• July 2019
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Deferred compensation

Deferred compensation is compensation that is deferred, AKA paid at a later date. Generally, taxes are deferred on this income until it is actually paid out. Examples include stock options, retirement plans and pension plans.

The reason an employee would go for this is the tax benefits they can get. Usually this is when you’re old, gray and retired. Usually you’re in a lower tax bracket when you retire than when you were working, so you’ll end up paying less on that income later on down the road. One exception of note are Roth 401(k)s, which require you to pay taxes on income as you earn it. However, if you plan to be in a higher tax bracket when you retire, it makes since to pay taxes on that income now, and therefore a Roth 401(k) might make the most sense.

Deferred compensation is usually broken up into two categories: qualified and non-qualified. These have really different legal implications and purposes.

Qualified deferred compensation plans are known as pension plans and include 401(k) plans, 403(b) plans and 457 plans. If you have one of those plans in place, you have to offer it to all your employees but you don’t have to extend the offer to people who work as independent contractors. With these types of plans, only a certain amount can be contributed each year and that amount is mandated according to the current law. Qualified deferred compensation cannot be used by the company to pay debts either. It’s just for the person who’s contributing to it to benefit from.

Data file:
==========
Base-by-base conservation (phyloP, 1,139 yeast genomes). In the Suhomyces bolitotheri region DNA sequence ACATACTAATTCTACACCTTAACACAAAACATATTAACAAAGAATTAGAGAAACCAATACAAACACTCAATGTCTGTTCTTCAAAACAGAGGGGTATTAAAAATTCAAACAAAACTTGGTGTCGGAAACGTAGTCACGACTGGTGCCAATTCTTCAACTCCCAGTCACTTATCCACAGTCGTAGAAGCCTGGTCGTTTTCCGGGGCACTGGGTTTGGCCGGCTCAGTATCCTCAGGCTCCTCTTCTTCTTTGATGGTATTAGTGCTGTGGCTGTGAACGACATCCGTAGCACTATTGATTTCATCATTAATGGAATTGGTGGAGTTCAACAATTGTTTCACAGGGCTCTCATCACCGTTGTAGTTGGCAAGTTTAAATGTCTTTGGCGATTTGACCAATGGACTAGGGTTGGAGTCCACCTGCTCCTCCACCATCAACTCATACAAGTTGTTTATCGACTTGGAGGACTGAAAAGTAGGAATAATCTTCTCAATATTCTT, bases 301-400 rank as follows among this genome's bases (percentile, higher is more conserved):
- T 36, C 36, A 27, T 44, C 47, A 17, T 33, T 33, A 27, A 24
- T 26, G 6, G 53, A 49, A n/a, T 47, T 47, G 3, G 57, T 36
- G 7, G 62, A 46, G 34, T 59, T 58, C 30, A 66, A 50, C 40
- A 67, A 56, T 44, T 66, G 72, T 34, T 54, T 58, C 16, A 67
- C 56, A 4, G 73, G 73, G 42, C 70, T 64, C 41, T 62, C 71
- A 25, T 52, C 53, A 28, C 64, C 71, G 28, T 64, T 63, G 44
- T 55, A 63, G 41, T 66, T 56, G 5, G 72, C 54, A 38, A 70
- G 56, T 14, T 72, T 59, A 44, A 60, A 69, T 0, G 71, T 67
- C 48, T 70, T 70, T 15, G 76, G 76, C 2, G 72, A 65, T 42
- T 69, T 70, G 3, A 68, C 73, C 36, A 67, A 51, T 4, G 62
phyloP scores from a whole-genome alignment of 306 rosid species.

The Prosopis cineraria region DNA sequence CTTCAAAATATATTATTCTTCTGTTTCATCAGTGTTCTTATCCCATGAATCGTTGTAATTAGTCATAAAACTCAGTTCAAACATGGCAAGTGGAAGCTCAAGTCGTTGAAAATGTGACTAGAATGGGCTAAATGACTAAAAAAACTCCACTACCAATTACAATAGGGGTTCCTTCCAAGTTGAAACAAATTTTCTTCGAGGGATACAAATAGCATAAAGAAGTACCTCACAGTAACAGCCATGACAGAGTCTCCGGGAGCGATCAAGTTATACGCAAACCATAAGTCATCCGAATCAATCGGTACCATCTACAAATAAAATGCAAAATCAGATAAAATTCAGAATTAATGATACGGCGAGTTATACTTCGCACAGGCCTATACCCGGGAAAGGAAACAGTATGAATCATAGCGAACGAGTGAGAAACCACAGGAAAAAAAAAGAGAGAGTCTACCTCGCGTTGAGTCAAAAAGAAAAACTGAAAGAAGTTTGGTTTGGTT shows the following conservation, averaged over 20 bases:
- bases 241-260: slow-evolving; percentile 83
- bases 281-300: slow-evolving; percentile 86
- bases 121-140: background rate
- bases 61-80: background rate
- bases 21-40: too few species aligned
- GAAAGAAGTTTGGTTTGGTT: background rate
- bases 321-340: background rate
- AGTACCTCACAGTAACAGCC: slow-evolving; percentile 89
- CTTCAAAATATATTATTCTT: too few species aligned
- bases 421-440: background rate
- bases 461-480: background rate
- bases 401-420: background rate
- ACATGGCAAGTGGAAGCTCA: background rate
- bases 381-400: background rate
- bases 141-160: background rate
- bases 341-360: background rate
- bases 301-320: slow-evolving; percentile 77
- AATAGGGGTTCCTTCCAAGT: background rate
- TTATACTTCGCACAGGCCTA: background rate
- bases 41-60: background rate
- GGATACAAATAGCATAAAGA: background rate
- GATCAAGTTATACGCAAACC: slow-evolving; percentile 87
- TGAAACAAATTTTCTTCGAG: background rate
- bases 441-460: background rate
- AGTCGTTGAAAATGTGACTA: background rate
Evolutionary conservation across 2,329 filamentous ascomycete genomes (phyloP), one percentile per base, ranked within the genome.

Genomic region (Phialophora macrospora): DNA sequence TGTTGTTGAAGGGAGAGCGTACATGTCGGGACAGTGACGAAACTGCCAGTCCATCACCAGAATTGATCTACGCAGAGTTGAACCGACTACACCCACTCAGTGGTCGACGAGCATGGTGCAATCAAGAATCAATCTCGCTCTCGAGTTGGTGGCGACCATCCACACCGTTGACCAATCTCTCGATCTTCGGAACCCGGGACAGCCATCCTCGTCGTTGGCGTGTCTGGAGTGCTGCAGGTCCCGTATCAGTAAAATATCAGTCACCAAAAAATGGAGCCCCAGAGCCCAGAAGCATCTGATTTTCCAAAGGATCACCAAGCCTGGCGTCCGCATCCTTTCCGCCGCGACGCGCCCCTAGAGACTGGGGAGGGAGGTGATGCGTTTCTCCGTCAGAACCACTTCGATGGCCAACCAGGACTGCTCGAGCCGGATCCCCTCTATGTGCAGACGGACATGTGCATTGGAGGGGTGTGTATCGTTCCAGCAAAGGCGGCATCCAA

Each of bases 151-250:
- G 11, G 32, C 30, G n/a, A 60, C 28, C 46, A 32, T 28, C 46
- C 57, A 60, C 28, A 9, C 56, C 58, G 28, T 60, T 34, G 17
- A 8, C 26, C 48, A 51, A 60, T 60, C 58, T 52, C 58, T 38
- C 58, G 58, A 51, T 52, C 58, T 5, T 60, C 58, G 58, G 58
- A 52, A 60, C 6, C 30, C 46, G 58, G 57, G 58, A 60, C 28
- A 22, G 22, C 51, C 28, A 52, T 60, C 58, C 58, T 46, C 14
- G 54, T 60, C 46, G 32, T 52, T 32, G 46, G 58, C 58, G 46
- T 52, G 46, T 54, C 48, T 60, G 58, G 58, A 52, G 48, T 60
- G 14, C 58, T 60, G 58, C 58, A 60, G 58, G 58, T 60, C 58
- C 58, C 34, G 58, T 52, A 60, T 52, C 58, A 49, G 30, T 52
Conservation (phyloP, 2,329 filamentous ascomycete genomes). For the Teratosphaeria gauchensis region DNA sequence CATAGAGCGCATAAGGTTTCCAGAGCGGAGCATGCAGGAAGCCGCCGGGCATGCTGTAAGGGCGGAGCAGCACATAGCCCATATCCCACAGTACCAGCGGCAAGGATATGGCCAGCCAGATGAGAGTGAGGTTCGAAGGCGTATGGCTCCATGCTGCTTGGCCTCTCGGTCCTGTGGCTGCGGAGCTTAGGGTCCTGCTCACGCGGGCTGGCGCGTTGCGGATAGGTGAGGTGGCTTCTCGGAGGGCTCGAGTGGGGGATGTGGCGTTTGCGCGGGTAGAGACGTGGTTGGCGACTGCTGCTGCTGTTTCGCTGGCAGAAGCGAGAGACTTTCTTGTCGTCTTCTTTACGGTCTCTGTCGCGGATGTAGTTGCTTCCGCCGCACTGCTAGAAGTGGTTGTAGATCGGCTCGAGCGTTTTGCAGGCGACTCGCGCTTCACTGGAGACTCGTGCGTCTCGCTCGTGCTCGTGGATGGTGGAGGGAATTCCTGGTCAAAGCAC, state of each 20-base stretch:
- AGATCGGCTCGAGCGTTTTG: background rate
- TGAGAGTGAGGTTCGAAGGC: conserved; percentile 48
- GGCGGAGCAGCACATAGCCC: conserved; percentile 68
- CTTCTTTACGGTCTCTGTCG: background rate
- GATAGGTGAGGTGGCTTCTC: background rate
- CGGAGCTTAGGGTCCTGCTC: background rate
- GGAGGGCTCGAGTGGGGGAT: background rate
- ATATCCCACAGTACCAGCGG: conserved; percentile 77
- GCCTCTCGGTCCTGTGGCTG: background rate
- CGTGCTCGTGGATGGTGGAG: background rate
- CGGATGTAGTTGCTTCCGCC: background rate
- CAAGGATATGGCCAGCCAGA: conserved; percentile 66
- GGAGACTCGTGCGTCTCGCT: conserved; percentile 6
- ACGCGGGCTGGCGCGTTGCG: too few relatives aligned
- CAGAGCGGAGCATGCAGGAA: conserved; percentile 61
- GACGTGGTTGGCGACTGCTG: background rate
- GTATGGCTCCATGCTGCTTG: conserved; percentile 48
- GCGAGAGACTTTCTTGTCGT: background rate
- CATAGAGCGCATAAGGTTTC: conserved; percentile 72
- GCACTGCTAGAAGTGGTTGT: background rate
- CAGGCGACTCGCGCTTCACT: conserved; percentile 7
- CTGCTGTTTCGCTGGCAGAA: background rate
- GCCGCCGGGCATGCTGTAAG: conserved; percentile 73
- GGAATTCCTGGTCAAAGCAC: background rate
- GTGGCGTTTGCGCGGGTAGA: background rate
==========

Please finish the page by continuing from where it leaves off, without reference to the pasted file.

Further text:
On the other hand, non-qualified deferred compensation (NQDC) plans, 409(a) plans and “golden handcuffs,” (which sounds pretty kinky) give you a way to attract and retain your best employees. In contrast with qualified deferred compensation, you don’t have to offer it to all of your employees and there is no limit on the amount that can be contributed. You are able to include independent contractors for these kinds of plans as well. This means you can hire an employee that demands a high salary without having to take on the full burden of that debt immediately.

 

EXAMPLE:

By the time I get my deferred compensation, I’m gonna be all old and stuff. But I guess it’s always good to plan for the future.